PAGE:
Pavé Stone Setting

A popular method of stonesetting, "pavé" comes from the French word for paved or cobblestoned. In jewelry, this refers to surfaces that have been set with diamonds or gemstones close together in a patterned arrangement. This technique gives the glamourous appearance of a continuous covering of jewels.

Products Used for Pave Stone Setting

Pave Stone Setting Process

Pave Stone Setting - Marking a Grid

1. Mark a Grid

Measure and carefully scribe a grid where the stones will be set. The squares of the grid should be large enough to fit the desired stone size with a small amount of space between stones.

Pave Stone Setting - Marking Pilot Holes

2. Mark Pilot Holes

Mark the center positions of the stones where pilot holes will be drilled.

Pave Stone Setting - Drilling Pilot Holes

3. Drill Pilot Holes

Drill pilot holes using a twist drill bur that is about one-half to two-thirds the diameter of the stones.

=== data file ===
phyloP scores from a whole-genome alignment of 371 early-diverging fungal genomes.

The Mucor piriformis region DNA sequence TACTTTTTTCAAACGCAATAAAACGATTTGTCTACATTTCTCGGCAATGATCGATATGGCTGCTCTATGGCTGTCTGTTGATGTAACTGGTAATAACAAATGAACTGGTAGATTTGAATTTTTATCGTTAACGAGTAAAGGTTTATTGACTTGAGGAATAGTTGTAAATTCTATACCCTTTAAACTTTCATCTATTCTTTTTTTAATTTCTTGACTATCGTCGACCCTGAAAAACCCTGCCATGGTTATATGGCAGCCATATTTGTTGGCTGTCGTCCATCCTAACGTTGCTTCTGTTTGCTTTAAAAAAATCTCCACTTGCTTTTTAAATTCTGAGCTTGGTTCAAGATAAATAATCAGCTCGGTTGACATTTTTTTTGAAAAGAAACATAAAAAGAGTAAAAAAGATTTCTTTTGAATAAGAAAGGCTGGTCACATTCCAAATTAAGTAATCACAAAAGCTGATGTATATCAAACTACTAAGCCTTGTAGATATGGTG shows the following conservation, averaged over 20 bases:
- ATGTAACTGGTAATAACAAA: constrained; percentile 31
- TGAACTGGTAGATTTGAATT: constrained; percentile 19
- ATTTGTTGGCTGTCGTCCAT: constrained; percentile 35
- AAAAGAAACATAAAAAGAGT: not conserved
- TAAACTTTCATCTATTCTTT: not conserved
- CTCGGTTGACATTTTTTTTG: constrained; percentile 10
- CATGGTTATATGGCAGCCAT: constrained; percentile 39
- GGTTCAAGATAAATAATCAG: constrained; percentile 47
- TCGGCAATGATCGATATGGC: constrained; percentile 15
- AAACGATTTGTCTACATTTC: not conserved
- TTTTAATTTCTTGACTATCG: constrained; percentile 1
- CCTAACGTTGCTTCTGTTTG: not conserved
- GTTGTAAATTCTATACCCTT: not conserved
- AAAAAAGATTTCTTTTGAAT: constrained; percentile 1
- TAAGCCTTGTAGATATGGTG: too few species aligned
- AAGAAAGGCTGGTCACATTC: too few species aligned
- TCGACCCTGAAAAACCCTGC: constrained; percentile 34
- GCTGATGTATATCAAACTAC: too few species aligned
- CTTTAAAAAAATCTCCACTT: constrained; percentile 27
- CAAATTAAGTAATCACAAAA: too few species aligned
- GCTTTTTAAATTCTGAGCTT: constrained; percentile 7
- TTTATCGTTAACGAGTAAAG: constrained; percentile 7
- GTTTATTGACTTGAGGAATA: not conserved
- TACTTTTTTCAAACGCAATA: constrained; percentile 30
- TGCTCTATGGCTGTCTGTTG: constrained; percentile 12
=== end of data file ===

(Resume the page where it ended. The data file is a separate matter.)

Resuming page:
Pave Stone Setting - Burring Holes

4. Burr Holes

Use a round bur that is the same diameter or slightly smaller than the desired stones. Gradually deepen the first hole to where the table of the stone is flush with the metal surface of the jewelry. Cut out the other seats to match.

Pave Stone Setting - Sawing Grooves

5. Saw Grooves

Use a saw to divide the metal between the seats to create prongs, or grains.

Pave Stone Setting - Setting Stones

6. Set Stones

Set the stones in the seats, ensuring the gem tables are even and flush with the jewelry surface.

Pave Stone Setting - Raising Grains

7. Raise Grains

Use a half-round scorper to raise the grains and secure the gemstones in place.

Pave Stone Setting - Polishing Clean

8. Polish Clean

Remove excess debris using a rotary polisher.

Finished Pave Setting

9. Finished Pave Setting

Use a beading tool to round off the grains, and your pavé setting is complete.